The exposure to mercury (Hg) of various groups of people with different dietary backgrounds has been assessed because of its hazardous effects, but little is known about that in patients receiving enteral nutrition. Therefore, we studied the Hg exposure in 25 patients with severe motor disabilities, who received liquid enteral feedings for more than one year, by determining total mercury (T-Hg) in their hair samples with inductively coupled plasma-mass spectrometry. The geometric mean of the T-Hg level in hair from the patients was 88 ng/g hair (± 1 geometric standard deviation [GSD], 34 - 228 ng/g), whereas that for the control group on a normal diet was 1,900 ng/g (± 1 GSD, 1,022 - 3,531 ng/g). The T-Hg levels in the patients' hair were far lower than those in the controls (p < 0.001). The T-Hg levels in the enteral feedings used were below the detection limit of cold-vapor atomic absorption spectrophotometry (< 10 ng/g). The present study has shown that Hg exposure is low in patients receiving enteral nutrition, indicating that food is a primary source of Hg exposure.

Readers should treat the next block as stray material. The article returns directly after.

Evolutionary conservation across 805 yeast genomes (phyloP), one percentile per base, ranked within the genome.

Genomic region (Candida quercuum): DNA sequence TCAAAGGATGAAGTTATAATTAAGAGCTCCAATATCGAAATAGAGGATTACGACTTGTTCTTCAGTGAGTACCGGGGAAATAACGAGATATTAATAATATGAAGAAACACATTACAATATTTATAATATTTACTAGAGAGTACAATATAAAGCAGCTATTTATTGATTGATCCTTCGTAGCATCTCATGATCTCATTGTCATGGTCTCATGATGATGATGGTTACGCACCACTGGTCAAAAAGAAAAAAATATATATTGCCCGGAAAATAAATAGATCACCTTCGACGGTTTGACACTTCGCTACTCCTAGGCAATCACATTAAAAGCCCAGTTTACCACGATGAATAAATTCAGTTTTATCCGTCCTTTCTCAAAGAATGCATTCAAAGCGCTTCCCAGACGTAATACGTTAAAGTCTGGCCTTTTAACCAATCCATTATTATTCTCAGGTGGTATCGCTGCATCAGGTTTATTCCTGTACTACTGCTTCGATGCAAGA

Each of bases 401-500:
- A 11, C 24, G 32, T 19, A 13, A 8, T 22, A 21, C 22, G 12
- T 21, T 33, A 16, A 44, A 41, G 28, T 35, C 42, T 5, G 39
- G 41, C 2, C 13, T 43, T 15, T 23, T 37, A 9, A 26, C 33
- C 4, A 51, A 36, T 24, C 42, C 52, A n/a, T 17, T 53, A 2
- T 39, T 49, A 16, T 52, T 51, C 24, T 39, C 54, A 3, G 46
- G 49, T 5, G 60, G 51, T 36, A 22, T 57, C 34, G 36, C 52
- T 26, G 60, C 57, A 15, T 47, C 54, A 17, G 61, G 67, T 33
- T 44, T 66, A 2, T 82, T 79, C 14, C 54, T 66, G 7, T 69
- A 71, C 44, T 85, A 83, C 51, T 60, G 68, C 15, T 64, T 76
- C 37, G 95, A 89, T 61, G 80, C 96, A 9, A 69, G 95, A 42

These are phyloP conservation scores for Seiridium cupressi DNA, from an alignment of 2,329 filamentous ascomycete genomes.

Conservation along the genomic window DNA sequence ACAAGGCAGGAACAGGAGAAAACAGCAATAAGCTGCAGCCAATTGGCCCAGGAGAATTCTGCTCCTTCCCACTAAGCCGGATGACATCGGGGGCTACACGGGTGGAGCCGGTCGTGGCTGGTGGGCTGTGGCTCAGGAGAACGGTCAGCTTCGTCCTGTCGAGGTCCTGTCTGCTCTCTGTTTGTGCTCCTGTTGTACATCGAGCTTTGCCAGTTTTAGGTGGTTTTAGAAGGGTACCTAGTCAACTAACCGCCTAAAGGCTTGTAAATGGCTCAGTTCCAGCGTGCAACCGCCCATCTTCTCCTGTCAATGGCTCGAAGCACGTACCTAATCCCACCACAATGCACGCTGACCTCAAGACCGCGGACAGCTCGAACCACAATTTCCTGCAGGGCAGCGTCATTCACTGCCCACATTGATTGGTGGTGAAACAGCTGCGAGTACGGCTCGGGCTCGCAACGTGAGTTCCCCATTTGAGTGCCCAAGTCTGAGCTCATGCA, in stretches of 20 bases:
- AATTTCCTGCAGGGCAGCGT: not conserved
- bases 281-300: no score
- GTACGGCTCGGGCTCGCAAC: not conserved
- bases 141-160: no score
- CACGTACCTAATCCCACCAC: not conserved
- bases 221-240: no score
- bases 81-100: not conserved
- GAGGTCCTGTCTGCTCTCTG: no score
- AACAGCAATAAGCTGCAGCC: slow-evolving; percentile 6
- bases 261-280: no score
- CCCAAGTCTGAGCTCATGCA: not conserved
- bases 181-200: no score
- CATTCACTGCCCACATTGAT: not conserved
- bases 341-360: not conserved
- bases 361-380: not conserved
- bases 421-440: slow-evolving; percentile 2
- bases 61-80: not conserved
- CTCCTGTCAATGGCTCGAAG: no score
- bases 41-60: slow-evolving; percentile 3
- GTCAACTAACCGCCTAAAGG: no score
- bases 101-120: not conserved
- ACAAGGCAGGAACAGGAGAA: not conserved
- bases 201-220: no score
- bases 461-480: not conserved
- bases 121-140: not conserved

- Enteral nutrition
- Inductively coupled plasma mass spectrometry (ICP-MS)
ASJC Scopus subject areas
- Biochemistry, Genetics and Molecular Biology(all)